Did you know that the leading causes of blindness and low vision in the United States are primarily age-related eye diseases? The reality is, blindness can affect each and every one of us, at any point in our lives! It is estimated that by 2030, roughly 6.6 million Americans over the age of 40 will experience blindness or loss of vision. Fortunately through awareness, education and preventative measures, we can lower this number! With this in mind, we’ve created a list of the four most common causes of blindness in the US.
1. Age-Related Macular Degeneration
Commonly referred to as AMD, age-related macular degeneration is the leading cause of impairment of reading and close-up vision among people over 65. AMD results in damage to one’s central vision, which is needed for common daily tasks such as reading and driving. According to estimates, 1.8 million Americans aged 40 years and older are affected by AMD and an additional 7.3 million are at substantial risk of developing AMD.
There are two major categories of glaucoma – “open angle” and “closed angle”. Open angle tends to progress over long period of time and typically goes unnoticed until the disease is very advanced. Closed angle glaucoma tends to appear suddenly and is quite painful. While vision loss tends to occur quickly, the associated pain means that most people seek medical attention before permanent damage occurs. If glaucoma is caught and treated early, many people can protect against serious vision loss.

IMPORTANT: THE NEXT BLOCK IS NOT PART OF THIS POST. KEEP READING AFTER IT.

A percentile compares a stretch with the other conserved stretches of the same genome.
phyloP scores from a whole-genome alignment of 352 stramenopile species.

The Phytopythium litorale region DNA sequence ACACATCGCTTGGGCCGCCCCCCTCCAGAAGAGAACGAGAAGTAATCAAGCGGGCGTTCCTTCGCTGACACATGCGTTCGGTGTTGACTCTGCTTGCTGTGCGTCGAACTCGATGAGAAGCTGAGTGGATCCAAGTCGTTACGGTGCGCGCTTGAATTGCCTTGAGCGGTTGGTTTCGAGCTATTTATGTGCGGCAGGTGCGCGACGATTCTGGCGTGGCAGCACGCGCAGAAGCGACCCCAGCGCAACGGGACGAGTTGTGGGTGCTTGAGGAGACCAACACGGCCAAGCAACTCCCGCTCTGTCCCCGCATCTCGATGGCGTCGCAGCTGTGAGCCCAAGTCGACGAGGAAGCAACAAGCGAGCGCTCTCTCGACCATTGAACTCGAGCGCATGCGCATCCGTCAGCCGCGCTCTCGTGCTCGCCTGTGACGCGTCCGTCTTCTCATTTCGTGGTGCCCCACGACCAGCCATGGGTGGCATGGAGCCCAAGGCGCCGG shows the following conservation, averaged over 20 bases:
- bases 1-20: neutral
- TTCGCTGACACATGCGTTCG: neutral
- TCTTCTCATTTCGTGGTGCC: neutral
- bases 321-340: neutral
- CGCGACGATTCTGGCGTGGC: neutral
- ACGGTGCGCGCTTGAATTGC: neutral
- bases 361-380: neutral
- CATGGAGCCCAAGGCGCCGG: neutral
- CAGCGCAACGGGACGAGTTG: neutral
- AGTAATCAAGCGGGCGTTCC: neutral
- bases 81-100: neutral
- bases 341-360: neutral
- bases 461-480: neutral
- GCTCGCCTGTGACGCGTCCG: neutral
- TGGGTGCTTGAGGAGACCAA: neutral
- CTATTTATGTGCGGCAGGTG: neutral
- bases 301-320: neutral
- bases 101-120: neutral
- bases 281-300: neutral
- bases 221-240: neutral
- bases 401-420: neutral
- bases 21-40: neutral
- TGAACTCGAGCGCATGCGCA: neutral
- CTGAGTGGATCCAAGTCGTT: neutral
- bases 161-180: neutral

A cataract is a clouding of the eyes’ lens, and can occur at any age and for a variety of reasons, including genetics, age, trauma, skin disease, radiation, drug use and medication. Cataracts may be partial or complete, hard or soft, and stationary or progressive. They are the leading cause of visual impairment in the US, as well as the leading cause of blindness worldwide. It is estimated that 17.2% of Americans over 40 have cataracts.
4. Diabetic Retinopathy
Commonly referred to as DR, typically occurs in four stages and is characterized by progressive damage to the blood vessels of the retina. Diabetic retinopathy is a common side effect of diabetes and is the leading cause of blindness in American adults.
Millions of adults in the United States are either legally blind or living with significant vision loss, and nearly 70% of these blind individuals are unemployed. Our mission here at IB Milwaukee is to help build a world where loss of vision does not mean loss of opportunity by providing meaningful employment opportunities for these individuals so they may gain independence and expand their career horizons.
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